The prime responsibility to provide protection and solutions falls unequivocally upon the g overnment, authorities and others who control a given territory. Having said this, the increased global awareness that has led NGOs and other humanitarian organisations to consider protection in favour of IDPs is a significant and welcome evolution in humanitarian practice. However, it is essential to remember that protection efforts can have no meaningful impact without a corresponding political will from the concerned authorities, those who carry arms and, very often, the international community. Humanitarian endeavours mainly aimed at making power-holders shoulder their responsibilities can never be a substitute for political action. We must resist the trend to turn everything into ‘protection’ and to believe that the mere despatch of more protection officers or ICRC delegates will provide a panacea. What is the determining factor is the existence of a protection-friendly environment created by the combined efforts and resolve of all the actors concerned, each one according to its role and specificities.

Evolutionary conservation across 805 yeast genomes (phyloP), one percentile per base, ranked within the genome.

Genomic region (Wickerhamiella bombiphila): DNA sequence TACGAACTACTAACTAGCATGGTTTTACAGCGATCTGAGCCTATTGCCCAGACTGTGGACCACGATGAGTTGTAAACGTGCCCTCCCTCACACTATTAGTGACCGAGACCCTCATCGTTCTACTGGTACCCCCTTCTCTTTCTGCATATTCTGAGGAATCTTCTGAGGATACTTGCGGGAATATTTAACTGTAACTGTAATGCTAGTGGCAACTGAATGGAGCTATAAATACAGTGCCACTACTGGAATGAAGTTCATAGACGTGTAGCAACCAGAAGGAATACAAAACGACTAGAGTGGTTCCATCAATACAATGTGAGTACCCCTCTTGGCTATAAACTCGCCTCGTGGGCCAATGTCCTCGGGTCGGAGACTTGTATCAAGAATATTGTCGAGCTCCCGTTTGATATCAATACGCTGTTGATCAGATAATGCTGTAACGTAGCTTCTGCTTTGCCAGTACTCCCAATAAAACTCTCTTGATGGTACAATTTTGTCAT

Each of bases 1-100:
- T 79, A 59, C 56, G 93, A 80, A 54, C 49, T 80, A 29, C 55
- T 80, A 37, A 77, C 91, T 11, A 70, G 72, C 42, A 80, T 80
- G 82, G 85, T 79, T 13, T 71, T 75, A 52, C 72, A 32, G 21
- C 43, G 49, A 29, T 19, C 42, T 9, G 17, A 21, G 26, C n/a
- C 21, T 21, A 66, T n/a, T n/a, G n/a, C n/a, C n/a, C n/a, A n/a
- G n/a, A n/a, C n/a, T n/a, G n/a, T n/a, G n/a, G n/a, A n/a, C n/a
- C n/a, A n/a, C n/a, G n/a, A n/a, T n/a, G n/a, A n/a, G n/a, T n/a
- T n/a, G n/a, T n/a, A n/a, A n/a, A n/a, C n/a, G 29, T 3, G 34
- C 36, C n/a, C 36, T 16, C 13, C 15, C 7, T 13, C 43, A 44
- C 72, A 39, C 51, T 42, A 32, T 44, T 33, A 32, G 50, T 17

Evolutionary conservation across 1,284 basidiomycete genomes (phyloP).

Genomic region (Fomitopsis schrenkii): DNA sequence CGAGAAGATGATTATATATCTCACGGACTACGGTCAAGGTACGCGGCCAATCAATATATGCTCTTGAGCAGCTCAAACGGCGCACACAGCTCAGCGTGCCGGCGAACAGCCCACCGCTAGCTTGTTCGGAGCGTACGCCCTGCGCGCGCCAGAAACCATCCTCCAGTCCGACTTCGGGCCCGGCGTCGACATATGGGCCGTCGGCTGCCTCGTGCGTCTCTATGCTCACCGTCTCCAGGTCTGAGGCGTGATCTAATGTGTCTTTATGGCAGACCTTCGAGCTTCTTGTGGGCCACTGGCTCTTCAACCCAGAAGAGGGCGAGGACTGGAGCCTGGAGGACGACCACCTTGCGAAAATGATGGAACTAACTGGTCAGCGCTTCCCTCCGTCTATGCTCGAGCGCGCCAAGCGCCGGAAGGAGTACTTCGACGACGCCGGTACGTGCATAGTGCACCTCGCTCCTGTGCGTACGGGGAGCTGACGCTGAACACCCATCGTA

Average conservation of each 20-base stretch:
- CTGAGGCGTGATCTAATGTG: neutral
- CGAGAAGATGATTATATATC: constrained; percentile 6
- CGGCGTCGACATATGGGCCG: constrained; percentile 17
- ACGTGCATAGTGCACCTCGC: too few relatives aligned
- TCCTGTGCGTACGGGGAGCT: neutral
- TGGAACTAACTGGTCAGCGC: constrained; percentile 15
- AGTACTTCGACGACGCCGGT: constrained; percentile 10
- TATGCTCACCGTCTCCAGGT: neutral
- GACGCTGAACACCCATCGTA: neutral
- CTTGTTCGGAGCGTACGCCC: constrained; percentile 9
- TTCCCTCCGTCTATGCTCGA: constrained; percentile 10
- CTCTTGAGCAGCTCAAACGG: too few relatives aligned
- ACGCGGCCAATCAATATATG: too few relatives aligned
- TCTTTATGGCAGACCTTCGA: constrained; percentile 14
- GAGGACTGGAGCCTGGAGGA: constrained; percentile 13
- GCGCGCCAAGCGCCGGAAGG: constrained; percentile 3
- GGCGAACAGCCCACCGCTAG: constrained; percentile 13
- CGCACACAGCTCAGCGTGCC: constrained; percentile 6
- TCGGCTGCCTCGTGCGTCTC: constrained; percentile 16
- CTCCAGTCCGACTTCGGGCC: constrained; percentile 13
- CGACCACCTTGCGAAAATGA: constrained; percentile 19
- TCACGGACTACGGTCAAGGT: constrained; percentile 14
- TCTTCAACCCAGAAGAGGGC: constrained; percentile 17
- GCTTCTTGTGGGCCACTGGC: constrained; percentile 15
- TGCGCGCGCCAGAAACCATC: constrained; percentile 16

In its broader sense, the concept of protection encompasses all activities aimed at ensuring the full respect of the rights of the individual and the obligations of the authorities/non-state actors in accordance with the letter and the spirit of the relevant bodies of law. For the ICRC, protection, in its strictest sense, encompasses those activities aimed at preventing and/or putting an end to the violations of the rights of individuals and the obligations of the authorities/belligerents in accordance with the letter and the spirit of IHL and other fundamental rules which protect persons in situations of violence. These activities seek to affect the causes of abuses, not their consequences.